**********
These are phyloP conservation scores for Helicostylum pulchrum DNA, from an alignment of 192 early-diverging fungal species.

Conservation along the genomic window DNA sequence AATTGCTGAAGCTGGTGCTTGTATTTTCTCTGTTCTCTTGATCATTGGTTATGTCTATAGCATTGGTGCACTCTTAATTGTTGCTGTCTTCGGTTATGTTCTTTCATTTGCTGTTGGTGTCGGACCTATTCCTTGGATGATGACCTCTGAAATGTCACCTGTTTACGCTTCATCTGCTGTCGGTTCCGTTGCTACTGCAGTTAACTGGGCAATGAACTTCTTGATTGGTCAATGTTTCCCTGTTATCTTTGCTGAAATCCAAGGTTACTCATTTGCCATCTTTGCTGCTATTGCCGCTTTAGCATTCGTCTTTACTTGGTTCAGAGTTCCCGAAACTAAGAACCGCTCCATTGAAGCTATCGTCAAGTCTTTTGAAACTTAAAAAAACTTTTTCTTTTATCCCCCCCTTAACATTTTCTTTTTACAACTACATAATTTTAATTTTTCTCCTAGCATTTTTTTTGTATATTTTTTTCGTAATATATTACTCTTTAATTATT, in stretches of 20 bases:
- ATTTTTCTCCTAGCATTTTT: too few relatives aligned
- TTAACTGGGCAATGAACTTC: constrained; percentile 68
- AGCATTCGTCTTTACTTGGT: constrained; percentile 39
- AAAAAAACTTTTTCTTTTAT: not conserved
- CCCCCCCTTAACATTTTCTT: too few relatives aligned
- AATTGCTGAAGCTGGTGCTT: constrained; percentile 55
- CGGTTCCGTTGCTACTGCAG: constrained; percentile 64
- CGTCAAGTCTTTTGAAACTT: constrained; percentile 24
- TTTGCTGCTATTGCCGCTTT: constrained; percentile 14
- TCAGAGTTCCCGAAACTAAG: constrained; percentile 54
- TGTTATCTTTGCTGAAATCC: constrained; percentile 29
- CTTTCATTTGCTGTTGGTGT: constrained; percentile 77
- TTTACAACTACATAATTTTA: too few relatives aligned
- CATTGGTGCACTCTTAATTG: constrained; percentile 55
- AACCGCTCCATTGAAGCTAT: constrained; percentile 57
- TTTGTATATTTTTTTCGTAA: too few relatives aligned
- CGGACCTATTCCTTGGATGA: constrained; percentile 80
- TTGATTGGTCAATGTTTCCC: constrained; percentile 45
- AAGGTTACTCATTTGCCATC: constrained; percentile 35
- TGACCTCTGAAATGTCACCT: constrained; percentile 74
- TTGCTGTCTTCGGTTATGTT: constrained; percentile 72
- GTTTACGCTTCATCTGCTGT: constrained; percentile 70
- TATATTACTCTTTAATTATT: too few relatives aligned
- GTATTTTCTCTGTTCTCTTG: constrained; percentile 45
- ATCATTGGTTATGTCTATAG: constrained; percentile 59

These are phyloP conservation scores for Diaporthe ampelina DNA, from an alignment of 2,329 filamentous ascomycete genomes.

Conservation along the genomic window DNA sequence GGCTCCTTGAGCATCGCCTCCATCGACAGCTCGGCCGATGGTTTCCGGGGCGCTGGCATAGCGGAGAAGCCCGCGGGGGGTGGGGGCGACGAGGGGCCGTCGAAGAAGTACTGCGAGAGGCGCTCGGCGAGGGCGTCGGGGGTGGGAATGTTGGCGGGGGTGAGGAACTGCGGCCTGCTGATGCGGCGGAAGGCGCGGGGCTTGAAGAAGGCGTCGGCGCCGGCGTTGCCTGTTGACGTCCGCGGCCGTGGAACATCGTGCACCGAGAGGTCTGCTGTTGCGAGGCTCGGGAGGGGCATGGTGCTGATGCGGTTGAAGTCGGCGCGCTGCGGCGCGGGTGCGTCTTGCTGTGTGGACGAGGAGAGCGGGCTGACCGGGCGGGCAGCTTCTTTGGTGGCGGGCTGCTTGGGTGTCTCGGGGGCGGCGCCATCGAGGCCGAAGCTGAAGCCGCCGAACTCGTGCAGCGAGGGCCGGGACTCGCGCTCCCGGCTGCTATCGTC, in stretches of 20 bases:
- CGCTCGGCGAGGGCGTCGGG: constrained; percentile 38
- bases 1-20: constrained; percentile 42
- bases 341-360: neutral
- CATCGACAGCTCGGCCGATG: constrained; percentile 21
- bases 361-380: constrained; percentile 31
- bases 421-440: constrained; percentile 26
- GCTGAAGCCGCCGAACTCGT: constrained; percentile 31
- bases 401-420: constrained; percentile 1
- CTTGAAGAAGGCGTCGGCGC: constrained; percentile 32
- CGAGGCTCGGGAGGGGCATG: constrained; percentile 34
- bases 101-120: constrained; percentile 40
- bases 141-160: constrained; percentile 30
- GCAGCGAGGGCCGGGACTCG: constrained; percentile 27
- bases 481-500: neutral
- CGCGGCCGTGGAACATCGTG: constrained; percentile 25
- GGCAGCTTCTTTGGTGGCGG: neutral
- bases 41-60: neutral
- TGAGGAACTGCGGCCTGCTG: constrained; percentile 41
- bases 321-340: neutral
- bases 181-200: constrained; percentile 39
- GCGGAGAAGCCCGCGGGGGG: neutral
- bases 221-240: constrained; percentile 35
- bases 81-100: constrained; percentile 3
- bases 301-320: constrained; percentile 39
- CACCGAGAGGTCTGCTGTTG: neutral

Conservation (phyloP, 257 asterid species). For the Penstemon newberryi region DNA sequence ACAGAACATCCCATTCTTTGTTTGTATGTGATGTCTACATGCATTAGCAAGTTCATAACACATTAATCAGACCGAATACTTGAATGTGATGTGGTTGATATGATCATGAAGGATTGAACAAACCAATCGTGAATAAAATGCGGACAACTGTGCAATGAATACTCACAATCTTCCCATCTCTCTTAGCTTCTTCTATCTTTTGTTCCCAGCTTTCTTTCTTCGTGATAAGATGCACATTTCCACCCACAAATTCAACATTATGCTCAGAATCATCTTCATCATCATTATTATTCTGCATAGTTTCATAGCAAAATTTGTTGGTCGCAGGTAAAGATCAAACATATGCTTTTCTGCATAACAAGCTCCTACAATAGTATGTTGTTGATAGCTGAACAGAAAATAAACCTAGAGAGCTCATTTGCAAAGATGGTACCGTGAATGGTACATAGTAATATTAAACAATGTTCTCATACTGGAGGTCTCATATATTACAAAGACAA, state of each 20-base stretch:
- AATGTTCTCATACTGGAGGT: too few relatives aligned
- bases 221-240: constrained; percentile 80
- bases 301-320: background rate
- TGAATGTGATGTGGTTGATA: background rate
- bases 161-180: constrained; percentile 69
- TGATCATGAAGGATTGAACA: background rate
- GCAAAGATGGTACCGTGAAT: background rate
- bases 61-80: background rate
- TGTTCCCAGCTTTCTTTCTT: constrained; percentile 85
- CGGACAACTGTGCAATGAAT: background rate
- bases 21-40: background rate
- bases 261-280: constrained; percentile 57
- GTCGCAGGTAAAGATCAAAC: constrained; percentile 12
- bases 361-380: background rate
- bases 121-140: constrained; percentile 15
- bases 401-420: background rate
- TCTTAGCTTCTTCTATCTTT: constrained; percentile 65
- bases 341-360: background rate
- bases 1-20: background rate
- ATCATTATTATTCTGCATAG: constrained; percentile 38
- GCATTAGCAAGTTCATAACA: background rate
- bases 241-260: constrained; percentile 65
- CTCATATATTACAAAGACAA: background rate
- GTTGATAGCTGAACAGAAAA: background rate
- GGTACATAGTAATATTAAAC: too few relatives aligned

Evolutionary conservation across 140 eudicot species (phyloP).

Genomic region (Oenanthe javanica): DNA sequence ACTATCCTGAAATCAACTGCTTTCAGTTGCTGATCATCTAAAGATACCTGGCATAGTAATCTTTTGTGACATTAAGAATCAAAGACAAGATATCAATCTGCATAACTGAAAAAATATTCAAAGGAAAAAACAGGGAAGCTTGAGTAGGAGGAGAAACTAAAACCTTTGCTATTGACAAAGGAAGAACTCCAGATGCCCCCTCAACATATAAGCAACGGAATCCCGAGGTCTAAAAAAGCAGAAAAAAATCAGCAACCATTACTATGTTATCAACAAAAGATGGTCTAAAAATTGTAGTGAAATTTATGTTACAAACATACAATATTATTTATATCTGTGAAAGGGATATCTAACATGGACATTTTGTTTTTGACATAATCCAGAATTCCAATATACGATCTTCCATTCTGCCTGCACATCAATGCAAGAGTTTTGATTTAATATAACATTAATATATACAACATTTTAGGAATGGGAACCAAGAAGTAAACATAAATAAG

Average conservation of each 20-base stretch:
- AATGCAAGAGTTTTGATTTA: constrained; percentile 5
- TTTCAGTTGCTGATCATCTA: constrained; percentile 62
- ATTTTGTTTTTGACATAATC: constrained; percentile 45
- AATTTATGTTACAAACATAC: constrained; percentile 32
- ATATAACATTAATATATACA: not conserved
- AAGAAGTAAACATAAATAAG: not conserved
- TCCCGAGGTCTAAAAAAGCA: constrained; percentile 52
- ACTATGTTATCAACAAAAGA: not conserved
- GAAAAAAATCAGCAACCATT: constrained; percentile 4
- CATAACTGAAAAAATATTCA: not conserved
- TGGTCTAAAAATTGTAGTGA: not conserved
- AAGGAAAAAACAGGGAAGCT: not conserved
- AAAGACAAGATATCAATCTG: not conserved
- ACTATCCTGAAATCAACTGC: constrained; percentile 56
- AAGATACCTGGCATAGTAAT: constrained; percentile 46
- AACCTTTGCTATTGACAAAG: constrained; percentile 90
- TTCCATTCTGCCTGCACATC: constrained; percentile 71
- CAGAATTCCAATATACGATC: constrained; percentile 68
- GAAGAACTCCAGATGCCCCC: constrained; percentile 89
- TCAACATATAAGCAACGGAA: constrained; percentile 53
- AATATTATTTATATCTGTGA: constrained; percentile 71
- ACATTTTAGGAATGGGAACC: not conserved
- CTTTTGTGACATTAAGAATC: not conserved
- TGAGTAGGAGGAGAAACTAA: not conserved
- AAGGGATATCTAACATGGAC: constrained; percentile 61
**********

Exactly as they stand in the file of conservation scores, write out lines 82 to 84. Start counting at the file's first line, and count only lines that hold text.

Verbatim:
Genomic region (Oenanthe javanica): DNA sequence ACTATCCTGAAATCAACTGCTTTCAGTTGCTGATCATCTAAAGATACCTGGCATAGTAATCTTTTGTGACATTAAGAATCAAAGACAAGATATCAATCTGCATAACTGAAAAAATATTCAAAGGAAAAAACAGGGAAGCTTGAGTAGGAGGAGAAACTAAAACCTTTGCTATTGACAAAGGAAGAACTCCAGATGCCCCCTCAACATATAAGCAACGGAATCCCGAGGTCTAAAAAAGCAGAAAAAAATCAGCAACCATTACTATGTTATCAACAAAAGATGGTCTAAAAATTGTAGTGAAATTTATGTTACAAACATACAATATTATTTATATCTGTGAAAGGGATATCTAACATGGACATTTTGTTTTTGACATAATCCAGAATTCCAATATACGATCTTCCATTCTGCCTGCACATCAATGCAAGAGTTTTGATTTAATATAACATTAATATATACAACATTTTAGGAATGGGAACCAAGAAGTAAACATAAATAAG

Average conservation of each 20-base stretch:
- AATGCAAGAGTTTTGATTTA: constrained; percentile 5